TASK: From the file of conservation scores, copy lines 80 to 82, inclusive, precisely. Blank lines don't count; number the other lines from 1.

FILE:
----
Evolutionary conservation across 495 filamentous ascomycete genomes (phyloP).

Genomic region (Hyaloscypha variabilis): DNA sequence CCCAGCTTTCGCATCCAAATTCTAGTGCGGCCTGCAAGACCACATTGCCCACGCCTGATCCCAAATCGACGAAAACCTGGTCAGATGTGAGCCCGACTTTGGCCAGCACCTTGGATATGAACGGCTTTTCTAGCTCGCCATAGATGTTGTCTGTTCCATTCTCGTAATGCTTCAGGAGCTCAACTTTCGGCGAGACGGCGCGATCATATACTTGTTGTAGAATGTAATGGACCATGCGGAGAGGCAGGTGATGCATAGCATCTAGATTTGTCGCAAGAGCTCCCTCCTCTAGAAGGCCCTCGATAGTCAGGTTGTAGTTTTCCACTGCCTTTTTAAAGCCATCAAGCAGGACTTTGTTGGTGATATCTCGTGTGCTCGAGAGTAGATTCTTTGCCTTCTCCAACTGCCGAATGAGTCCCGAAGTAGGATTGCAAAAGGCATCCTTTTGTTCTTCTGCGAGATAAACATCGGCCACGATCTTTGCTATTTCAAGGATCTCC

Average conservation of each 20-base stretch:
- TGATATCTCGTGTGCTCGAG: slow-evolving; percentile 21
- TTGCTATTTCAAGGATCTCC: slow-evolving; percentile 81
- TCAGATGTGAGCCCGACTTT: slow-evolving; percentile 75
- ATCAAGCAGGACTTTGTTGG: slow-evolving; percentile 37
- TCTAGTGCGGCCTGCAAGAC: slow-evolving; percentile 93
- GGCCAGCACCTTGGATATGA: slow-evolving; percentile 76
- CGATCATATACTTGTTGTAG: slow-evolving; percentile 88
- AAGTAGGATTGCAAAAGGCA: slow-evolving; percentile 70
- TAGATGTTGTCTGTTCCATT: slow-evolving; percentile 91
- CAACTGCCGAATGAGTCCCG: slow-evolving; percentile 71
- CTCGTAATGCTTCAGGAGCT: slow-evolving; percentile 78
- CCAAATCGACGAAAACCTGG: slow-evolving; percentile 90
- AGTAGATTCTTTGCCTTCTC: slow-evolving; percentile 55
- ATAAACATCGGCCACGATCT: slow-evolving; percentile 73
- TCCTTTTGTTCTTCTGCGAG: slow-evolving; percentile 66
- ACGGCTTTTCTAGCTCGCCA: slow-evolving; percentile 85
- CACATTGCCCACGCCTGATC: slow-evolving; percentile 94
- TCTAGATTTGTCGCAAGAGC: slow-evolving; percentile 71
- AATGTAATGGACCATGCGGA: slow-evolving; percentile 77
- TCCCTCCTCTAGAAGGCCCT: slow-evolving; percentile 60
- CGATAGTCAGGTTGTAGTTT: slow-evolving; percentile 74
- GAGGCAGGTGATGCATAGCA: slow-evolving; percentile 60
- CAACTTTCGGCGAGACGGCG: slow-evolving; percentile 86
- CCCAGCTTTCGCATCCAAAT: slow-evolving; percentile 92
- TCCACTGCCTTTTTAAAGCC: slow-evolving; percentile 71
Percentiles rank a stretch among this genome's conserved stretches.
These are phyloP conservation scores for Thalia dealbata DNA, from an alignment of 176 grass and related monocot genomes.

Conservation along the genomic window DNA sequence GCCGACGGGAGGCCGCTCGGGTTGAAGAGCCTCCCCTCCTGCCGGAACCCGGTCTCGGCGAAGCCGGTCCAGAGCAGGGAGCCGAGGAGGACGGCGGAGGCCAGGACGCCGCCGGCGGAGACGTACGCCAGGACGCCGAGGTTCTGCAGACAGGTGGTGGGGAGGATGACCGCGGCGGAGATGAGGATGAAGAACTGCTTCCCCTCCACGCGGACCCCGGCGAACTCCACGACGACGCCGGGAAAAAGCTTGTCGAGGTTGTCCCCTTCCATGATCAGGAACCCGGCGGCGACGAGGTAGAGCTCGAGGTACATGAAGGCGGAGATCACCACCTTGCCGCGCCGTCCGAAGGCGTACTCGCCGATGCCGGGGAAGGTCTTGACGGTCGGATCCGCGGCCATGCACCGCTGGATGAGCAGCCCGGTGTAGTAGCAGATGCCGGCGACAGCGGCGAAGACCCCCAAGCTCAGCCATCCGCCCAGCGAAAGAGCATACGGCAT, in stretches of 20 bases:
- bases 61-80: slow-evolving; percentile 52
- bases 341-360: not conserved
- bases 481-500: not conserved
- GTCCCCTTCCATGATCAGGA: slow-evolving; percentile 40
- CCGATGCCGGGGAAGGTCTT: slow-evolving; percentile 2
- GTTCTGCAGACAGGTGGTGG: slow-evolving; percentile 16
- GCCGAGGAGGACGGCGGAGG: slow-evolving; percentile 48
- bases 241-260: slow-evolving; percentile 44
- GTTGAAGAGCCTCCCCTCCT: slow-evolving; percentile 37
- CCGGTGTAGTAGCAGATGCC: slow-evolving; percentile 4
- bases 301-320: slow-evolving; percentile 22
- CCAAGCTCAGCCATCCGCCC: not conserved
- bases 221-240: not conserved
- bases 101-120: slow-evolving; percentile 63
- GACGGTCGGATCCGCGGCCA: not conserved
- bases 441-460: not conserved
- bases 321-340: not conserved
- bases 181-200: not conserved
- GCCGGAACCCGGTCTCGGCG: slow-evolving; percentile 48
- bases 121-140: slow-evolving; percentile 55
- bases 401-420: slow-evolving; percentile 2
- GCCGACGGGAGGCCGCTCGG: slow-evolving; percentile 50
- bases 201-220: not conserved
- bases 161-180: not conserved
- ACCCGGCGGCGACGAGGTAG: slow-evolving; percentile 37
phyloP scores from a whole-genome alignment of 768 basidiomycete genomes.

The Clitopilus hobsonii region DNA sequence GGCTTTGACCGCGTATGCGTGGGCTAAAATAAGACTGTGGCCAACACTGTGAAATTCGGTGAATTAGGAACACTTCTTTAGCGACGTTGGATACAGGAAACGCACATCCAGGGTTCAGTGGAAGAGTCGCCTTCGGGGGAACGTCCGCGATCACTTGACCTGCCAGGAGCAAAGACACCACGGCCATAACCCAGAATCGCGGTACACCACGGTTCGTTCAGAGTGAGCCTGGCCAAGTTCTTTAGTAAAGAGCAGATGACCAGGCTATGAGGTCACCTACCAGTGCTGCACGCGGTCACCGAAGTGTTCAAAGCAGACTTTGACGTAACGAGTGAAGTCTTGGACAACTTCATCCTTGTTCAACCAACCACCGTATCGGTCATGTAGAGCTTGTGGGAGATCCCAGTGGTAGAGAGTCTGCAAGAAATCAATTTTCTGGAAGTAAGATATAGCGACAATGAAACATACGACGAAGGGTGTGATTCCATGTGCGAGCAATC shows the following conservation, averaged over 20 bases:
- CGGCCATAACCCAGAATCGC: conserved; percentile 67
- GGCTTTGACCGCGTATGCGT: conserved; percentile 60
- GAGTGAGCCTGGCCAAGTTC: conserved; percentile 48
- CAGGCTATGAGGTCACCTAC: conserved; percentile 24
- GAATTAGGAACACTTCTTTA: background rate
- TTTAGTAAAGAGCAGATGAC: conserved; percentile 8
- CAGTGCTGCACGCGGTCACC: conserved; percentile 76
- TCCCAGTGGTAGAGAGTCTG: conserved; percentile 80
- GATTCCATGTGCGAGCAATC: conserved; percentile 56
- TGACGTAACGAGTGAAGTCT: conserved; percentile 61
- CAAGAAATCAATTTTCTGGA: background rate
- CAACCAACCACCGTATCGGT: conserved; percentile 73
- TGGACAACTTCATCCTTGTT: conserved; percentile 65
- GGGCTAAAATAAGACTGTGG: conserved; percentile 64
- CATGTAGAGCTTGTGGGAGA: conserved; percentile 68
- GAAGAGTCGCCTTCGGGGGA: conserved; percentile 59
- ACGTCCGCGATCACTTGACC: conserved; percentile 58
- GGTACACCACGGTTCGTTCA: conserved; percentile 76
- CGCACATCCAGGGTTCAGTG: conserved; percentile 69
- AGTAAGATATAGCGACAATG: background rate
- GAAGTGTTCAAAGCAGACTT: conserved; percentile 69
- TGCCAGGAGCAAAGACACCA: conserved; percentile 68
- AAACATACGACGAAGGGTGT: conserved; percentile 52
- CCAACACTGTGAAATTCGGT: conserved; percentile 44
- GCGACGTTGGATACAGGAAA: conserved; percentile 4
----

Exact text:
- TGCCAGGAGCAAAGACACCA: conserved; percentile 68
- AAACATACGACGAAGGGTGT: conserved; percentile 52
- CCAACACTGTGAAATTCGGT: conserved; percentile 44